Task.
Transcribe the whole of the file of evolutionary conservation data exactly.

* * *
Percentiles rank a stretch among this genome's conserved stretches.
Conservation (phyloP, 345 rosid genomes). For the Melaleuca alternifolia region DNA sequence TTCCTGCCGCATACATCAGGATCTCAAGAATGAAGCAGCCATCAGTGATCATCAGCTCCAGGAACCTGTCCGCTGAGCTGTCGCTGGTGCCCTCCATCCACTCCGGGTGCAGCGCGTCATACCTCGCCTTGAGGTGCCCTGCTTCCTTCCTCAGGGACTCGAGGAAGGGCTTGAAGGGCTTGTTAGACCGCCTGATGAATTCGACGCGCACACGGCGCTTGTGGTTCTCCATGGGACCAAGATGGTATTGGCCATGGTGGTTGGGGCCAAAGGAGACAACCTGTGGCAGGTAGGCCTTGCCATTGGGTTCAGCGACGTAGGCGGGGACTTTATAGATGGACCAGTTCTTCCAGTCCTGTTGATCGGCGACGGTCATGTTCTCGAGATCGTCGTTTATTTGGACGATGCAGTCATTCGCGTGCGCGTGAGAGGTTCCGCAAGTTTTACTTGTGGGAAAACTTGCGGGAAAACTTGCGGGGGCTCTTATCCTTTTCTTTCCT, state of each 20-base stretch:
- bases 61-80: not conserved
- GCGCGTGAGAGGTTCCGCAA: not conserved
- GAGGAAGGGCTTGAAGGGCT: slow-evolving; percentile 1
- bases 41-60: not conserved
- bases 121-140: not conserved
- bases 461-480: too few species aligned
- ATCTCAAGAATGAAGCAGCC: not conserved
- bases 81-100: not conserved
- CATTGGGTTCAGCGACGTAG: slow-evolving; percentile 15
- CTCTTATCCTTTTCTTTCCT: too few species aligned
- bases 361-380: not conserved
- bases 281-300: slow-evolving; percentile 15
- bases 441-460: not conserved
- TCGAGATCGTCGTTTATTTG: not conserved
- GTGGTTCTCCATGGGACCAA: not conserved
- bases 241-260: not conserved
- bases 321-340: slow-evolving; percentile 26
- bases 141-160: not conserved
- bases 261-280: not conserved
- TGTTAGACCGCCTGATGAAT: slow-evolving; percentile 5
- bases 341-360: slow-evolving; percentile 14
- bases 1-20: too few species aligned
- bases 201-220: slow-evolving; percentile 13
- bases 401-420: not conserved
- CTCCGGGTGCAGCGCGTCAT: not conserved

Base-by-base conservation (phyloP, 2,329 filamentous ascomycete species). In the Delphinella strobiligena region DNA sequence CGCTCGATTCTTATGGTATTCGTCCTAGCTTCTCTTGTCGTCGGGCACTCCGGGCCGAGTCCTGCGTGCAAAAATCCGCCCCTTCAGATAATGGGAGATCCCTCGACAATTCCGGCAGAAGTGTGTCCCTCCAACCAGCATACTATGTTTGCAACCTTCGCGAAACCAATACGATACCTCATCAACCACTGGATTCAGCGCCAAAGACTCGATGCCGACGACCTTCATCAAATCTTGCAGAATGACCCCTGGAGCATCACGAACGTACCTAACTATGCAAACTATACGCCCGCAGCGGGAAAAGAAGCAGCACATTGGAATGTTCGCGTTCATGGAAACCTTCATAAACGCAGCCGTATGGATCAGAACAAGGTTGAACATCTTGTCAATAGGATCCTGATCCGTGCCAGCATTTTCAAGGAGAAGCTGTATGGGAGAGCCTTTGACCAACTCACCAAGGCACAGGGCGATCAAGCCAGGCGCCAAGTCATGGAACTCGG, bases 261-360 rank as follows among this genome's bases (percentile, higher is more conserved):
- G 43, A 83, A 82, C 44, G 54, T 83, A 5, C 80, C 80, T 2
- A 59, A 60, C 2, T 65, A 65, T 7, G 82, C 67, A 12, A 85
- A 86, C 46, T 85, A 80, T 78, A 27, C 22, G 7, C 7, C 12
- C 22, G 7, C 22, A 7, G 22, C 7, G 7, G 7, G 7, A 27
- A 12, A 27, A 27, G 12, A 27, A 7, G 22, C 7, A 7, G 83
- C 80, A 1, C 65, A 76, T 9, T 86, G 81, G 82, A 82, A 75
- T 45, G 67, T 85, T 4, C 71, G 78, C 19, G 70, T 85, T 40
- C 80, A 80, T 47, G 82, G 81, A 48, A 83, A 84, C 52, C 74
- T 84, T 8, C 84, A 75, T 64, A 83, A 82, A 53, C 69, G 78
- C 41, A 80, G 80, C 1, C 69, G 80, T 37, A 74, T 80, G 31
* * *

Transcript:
Percentiles rank a stretch among this genome's conserved stretches.
Conservation (phyloP, 345 rosid genomes). For the Melaleuca alternifolia region DNA sequence TTCCTGCCGCATACATCAGGATCTCAAGAATGAAGCAGCCATCAGTGATCATCAGCTCCAGGAACCTGTCCGCTGAGCTGTCGCTGGTGCCCTCCATCCACTCCGGGTGCAGCGCGTCATACCTCGCCTTGAGGTGCCCTGCTTCCTTCCTCAGGGACTCGAGGAAGGGCTTGAAGGGCTTGTTAGACCGCCTGATGAATTCGACGCGCACACGGCGCTTGTGGTTCTCCATGGGACCAAGATGGTATTGGCCATGGTGGTTGGGGCCAAAGGAGACAACCTGTGGCAGGTAGGCCTTGCCATTGGGTTCAGCGACGTAGGCGGGGACTTTATAGATGGACCAGTTCTTCCAGTCCTGTTGATCGGCGACGGTCATGTTCTCGAGATCGTCGTTTATTTGGACGATGCAGTCATTCGCGTGCGCGTGAGAGGTTCCGCAAGTTTTACTTGTGGGAAAACTTGCGGGAAAACTTGCGGGGGCTCTTATCCTTTTCTTTCCT, state of each 20-base stretch:
- bases 61-80: not conserved
- GCGCGTGAGAGGTTCCGCAA: not conserved
- GAGGAAGGGCTTGAAGGGCT: slow-evolving; percentile 1
- bases 41-60: not conserved
- bases 121-140: not conserved
- bases 461-480: too few species aligned
- ATCTCAAGAATGAAGCAGCC: not conserved
- bases 81-100: not conserved
- CATTGGGTTCAGCGACGTAG: slow-evolving; percentile 15
- CTCTTATCCTTTTCTTTCCT: too few species aligned
- bases 361-380: not conserved
- bases 281-300: slow-evolving; percentile 15
- bases 441-460: not conserved
- TCGAGATCGTCGTTTATTTG: not conserved
- GTGGTTCTCCATGGGACCAA: not conserved
- bases 241-260: not conserved
- bases 321-340: slow-evolving; percentile 26
- bases 141-160: not conserved
- bases 261-280: not conserved
- TGTTAGACCGCCTGATGAAT: slow-evolving; percentile 5
- bases 341-360: slow-evolving; percentile 14
- bases 1-20: too few species aligned
- bases 201-220: slow-evolving; percentile 13
- bases 401-420: not conserved
- CTCCGGGTGCAGCGCGTCAT: not conserved

Base-by-base conservation (phyloP, 2,329 filamentous ascomycete species). In the Delphinella strobiligena region DNA sequence CGCTCGATTCTTATGGTATTCGTCCTAGCTTCTCTTGTCGTCGGGCACTCCGGGCCGAGTCCTGCGTGCAAAAATCCGCCCCTTCAGATAATGGGAGATCCCTCGACAATTCCGGCAGAAGTGTGTCCCTCCAACCAGCATACTATGTTTGCAACCTTCGCGAAACCAATACGATACCTCATCAACCACTGGATTCAGCGCCAAAGACTCGATGCCGACGACCTTCATCAAATCTTGCAGAATGACCCCTGGAGCATCACGAACGTACCTAACTATGCAAACTATACGCCCGCAGCGGGAAAAGAAGCAGCACATTGGAATGTTCGCGTTCATGGAAACCTTCATAAACGCAGCCGTATGGATCAGAACAAGGTTGAACATCTTGTCAATAGGATCCTGATCCGTGCCAGCATTTTCAAGGAGAAGCTGTATGGGAGAGCCTTTGACCAACTCACCAAGGCACAGGGCGATCAAGCCAGGCGCCAAGTCATGGAACTCGG, bases 261-360 rank as follows among this genome's bases (percentile, higher is more conserved):
- G 43, A 83, A 82, C 44, G 54, T 83, A 5, C 80, C 80, T 2
- A 59, A 60, C 2, T 65, A 65, T 7, G 82, C 67, A 12, A 85
- A 86, C 46, T 85, A 80, T 78, A 27, C 22, G 7, C 7, C 12
- C 22, G 7, C 22, A 7, G 22, C 7, G 7, G 7, G 7, A 27
- A 12, A 27, A 27, G 12, A 27, A 7, G 22, C 7, A 7, G 83
- C 80, A 1, C 65, A 76, T 9, T 86, G 81, G 82, A 82, A 75
- T 45, G 67, T 85, T 4, C 71, G 78, C 19, G 70, T 85, T 40
- C 80, A 80, T 47, G 82, G 81, A 48, A 83, A 84, C 52, C 74
- T 84, T 8, C 84, A 75, T 64, A 83, A 82, A 53, C 69, G 78
- C 41, A 80, G 80, C 1, C 69, G 80, T 37, A 74, T 80, G 31